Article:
With the city reporting a rise in violent crime for the first time in 11 years, Mayor
Garcetti is right to make public safety a top priority. He's touted his "back to basics agenda," and there is nothing more basic than keeping Angelenos safe. The decade-long drop in crime to record lows has transformed communities around the city that were once plagued by violence, and has vastly improved the lives of countless L.A. residents. But in 2014, violent crime jumped 14% from 2013, and it soared 27% in the first three months of this year compared to same period last year, according to police. There is some question as to whether the increase is the result of more crime or more accurate reporting of violent assaults, but if the long downward trend really is reversing, then Garcetti, the City Council and Chief Charlie Beck need to work quickly to formulate an effective response.
But the mayor also needs to be upfront about how much it will cost to do so, and he needs to avoid budget gimmicks. At the height of the city's budget crisis, Garcetti and other city officials froze civilian hiring and cash overtime, leaving cops to handle administrative tasks and to be sent home on forced time off — while Angelenos were led to believe there were still 10,000 officers on the streets keeping the city safe.
The initiatives announced by the mayor Tuesday include some new efforts and some expansions of existing programs. He wants to move 200 officers to the Metropolitan Division, a unit of specially trained officers that can be deployed to communities experiencing crime surges; expand the number of domestic violence teams to respond to an increase in domestic violence last year; budget an additional $5.5 million to expand gang reduction programs from 17 to 23 communities; and offer Summer Night Lights youth programs on Fridays year-round.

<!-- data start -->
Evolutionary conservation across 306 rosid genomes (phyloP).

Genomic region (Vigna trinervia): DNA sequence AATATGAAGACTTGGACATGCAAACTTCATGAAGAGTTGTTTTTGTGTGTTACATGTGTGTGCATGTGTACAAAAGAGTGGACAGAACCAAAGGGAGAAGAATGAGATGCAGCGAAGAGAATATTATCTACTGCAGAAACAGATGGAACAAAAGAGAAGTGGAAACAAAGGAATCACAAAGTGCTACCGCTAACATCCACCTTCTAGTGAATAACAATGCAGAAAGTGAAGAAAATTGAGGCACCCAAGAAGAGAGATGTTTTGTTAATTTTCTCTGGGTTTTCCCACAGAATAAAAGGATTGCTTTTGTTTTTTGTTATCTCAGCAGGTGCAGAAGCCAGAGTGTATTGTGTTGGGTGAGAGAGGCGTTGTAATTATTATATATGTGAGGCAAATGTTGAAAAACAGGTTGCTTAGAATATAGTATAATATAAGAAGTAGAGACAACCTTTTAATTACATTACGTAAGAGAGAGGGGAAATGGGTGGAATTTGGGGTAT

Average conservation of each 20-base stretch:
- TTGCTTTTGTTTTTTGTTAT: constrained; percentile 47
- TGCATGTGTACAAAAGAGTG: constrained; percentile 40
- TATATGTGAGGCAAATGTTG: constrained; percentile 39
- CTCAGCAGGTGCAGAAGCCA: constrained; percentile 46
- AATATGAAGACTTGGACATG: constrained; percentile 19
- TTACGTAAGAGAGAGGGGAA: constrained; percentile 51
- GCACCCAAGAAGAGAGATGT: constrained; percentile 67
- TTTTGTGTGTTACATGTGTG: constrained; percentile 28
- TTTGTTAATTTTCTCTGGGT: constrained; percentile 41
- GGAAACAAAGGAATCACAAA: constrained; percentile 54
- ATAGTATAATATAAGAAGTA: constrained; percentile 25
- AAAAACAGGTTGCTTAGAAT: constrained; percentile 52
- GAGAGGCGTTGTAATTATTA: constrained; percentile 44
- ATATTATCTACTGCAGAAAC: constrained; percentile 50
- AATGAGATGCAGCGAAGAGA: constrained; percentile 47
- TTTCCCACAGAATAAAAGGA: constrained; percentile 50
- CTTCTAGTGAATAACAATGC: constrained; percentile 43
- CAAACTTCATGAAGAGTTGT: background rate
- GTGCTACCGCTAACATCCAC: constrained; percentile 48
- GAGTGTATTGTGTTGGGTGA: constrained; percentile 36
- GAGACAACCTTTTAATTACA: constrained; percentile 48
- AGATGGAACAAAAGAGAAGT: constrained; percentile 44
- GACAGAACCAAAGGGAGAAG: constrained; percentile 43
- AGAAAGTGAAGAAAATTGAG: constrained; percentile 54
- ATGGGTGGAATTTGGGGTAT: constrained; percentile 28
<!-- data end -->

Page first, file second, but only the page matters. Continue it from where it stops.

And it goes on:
These are strategic moves designed to address the areas where crime appears be increasing. But Garcetti and Beck also need to assess why this is happening. Law enforcement officials have suggested the increases may be caused in part by the passage of Proposition 47, which changed some felonies to misdemeanor crimes, and the policy of criminal justice realignment, which gave counties responsibility for thousands of felons previously under the jurisdiction of the state. The Times has strongly supported those programs. But it's important to keep a close watch on the data to make sure that they are having their intended effects and not creating unforeseen problems.